A great example of a complex project with ambitious Environmentally Sustainable Design (ESD) goals is the Bayswater Early Years Centre, India says.  The structure was designed as two U-shapes, centred around a large Eucalypt tree.  “This was a great strategy to break up the building and allow natural light to get into nearly all of the rooms, while retaining the existing tree.  It also enabled us to build a service corridor around the perimeter of the building so that future users won’t need to chop into the building or redesign parts of it to upgrade or replace those services down the line.  It’s all about adaptability.  If we want this building to survive for a hundred years or more, we need to design it in such a way to allow it to be updated to meet modern and changing needs.”

Michele Saee Teulo

There are some unique considerations for working in the South Melbourne area, India says, with its quaint village feel in close proximity to the CBD.  “It feels a bit like a town within a city, which makes it a really great place to work.  There’s a great sense of community here that we want to include in our buildings by bringing people together.”  Of course, bringing people together has been especially challenging over recent months, with Melbourne spending more than 200 of the last 365 days in lockdown.  “I’ve spent nearly all of the last year and a half working from home.  We’ve adapted really well, but there’s still a serious toll that’s been taken on everyone with regard to mental health and fatigue.”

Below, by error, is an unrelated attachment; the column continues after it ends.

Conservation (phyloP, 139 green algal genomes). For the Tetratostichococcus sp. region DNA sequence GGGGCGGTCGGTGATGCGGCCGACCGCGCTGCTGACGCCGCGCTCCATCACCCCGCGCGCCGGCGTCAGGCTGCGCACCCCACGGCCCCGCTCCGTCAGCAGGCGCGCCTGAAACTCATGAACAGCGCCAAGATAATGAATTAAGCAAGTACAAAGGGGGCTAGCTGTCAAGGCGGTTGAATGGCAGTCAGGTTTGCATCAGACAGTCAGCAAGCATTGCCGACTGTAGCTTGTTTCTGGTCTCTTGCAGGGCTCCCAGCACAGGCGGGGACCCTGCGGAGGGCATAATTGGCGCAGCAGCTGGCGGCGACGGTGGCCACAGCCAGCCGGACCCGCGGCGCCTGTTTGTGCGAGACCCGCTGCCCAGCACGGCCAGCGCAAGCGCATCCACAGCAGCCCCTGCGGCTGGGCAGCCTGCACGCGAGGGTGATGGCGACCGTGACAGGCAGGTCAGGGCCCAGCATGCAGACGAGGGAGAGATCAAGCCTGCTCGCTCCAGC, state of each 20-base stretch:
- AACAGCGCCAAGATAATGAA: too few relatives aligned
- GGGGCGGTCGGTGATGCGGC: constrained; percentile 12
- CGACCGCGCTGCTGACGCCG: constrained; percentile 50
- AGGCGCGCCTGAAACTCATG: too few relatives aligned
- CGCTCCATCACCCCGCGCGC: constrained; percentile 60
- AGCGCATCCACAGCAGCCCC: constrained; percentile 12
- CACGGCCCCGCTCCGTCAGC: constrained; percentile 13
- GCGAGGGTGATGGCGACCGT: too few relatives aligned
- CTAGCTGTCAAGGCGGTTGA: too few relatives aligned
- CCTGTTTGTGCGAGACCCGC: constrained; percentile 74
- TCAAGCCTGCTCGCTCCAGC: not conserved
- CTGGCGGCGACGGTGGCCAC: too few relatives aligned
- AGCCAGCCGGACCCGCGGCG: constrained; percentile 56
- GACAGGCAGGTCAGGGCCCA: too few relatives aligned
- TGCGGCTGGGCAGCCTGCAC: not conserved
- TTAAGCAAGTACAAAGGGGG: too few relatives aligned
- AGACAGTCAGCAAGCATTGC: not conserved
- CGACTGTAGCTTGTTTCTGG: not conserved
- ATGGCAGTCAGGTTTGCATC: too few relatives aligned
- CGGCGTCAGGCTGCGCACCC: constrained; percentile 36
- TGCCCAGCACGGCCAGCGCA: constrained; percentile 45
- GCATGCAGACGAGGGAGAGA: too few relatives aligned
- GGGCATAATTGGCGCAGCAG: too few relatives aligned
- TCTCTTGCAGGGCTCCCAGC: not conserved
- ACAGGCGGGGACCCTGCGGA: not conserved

One of the things India has missed most in the pandemic, she says, is her parents, who she used to visit nearly every weekend.  Born and raised in Victoria with a sister and two brothers, India’s childhood was very different to the life she’s now living in the big city.  “I grew up on a dairy farm on the Murray River in rural Victoria.  I spent most of my life outside as a kid, helping Mum and Dad on the farm or getting out on the river.  I also rode horses semi-professionally growing up and I still do.” 

“I’ve spent nearly all of the last year and a half working from home.  We’ve adapted really well, but there’s still a serious toll that’s been taken on everyone with regard to mental health and fatigue.”

Her parents have since sold the farm; after rolling droughts for many years, they decided to leave the dust and move a bit closer to Melbourne.  “A lot of those communities are dying because there’s no way to make money there in the way they used to.  The farms are sort of semi-abandoned now and my parents wanted to find new opportunities somewhere a bit more green.”